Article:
How about Something Old?
Stand at the crossroads and look; ask for the ancient paths, ask where the good way is, and walk in it, and you will find rest for your souls. Jeremiah 6:16
Are you thinking about starting something new this year? Maybe you’d like to curb your spending habits with a new budget or improve your health by adopting a new exercise program. Would a new hobby add zest to your routine or a new job make work more enjoyable?
I’ve actually decided to return to some old things this year. I’m going to re-read some books I devoured long ago–Jane Austen’s novels and Mary Stewart’s Arthurian Saga. And since I’ve just completed Warren Wiersbe’s Fifty People Every Christian Should Know, I’ll also be reading some Christian classics for the first time—Samuel Chadwick’s The Path of Prayer and A. W. Tozer’s The Pursuit of God.
Sometimes new isn’t better. I prefer old jeans and old movies. I like the nostalgia of old family recipes for Christmas dinner. And I haven’t yet found a treasure more valuable than an old friend.
The prophet Jeremiah also valued “old” over “new.” He told the people of Judah that they needed to forsake the pagan practices they’d adopted and return to the “ancient ways” of their forefathers. They didn’t need a new direction; they needed to return to the fork in their faith road, and take the well-traveled path that godly leaders like Moses, Joshua, and Samuel had cleared.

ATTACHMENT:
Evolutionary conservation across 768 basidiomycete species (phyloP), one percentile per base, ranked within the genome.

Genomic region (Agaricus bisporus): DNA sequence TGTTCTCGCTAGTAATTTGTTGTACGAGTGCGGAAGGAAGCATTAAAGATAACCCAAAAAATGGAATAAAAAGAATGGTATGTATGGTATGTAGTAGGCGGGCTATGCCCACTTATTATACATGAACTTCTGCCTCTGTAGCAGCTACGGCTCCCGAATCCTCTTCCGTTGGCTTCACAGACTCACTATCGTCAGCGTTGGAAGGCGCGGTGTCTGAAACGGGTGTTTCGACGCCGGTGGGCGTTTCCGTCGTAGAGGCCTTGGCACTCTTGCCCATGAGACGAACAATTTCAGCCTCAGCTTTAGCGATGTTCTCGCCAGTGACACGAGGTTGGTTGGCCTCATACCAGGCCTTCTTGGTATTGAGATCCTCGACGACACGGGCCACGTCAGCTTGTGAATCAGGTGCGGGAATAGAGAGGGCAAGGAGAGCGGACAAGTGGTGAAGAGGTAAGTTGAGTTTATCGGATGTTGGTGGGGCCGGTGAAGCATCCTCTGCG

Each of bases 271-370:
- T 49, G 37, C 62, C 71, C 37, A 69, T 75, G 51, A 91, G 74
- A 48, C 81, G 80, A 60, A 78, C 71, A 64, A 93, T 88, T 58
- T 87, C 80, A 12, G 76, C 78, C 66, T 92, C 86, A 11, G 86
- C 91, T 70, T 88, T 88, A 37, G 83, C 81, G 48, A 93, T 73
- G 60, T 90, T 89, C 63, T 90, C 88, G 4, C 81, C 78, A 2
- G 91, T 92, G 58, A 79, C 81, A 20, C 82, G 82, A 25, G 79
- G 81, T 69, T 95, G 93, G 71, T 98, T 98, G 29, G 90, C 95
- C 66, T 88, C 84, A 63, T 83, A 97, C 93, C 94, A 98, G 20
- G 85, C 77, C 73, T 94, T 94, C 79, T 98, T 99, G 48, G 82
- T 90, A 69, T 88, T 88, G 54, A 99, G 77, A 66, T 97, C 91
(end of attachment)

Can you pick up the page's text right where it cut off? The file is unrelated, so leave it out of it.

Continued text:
The Hebrew word, derek, translated “crossroads” and “way” in Jeremiah 6:16, refers to a lifestyle that is approved by God, the well-worn life path that benefited those who followed it. Moses told the Israelites, “Do what is right and good in the LORD’s sight, so that it may go well with you” (Deuteronomy 6:18). Joshua said, “Fear the LORD and serve him with all faithfulness” (Joshua 24:14). Samuel quoted Joshua and added, “Consider what great things [God] has done for you” (1 Samuel 12:24).
Do we really need to embrace something “new”? Or, like the people of Jeremiah’s time, will we be much better off if we return to something “old”? More than 2500 years ago God said, “Obey me . . . walk in all the ways I command you, that it may go well with you” (Jeremiah 7:23). That’s an old path that will lead us to new blessings if we follow it.
Read Deuteronomy 6:1-25. Moses delivered that message to the Israelites 3500 years ago. Why is it still a relevant message for us?
Read Psalm 77. What are the benefits of thinking about “former days” and remembering God’s “miracles of long ago”?
Read Samuel’s words in 1 Samuel 12:20-25. What was his greatest concern for the Israelites? What did he promise to do on their behalf?
Interested in reading some old books in the new year? Here are a few timeless ones to consider: Not Knowing Where by Oswald Chambers; Pilgrim’s Progress by John Bunyan; Edges of His Ways by Amy Carmichael and The Greatest Thing in the World and Other Addresses by Henry Drummond.
Denise K. Loock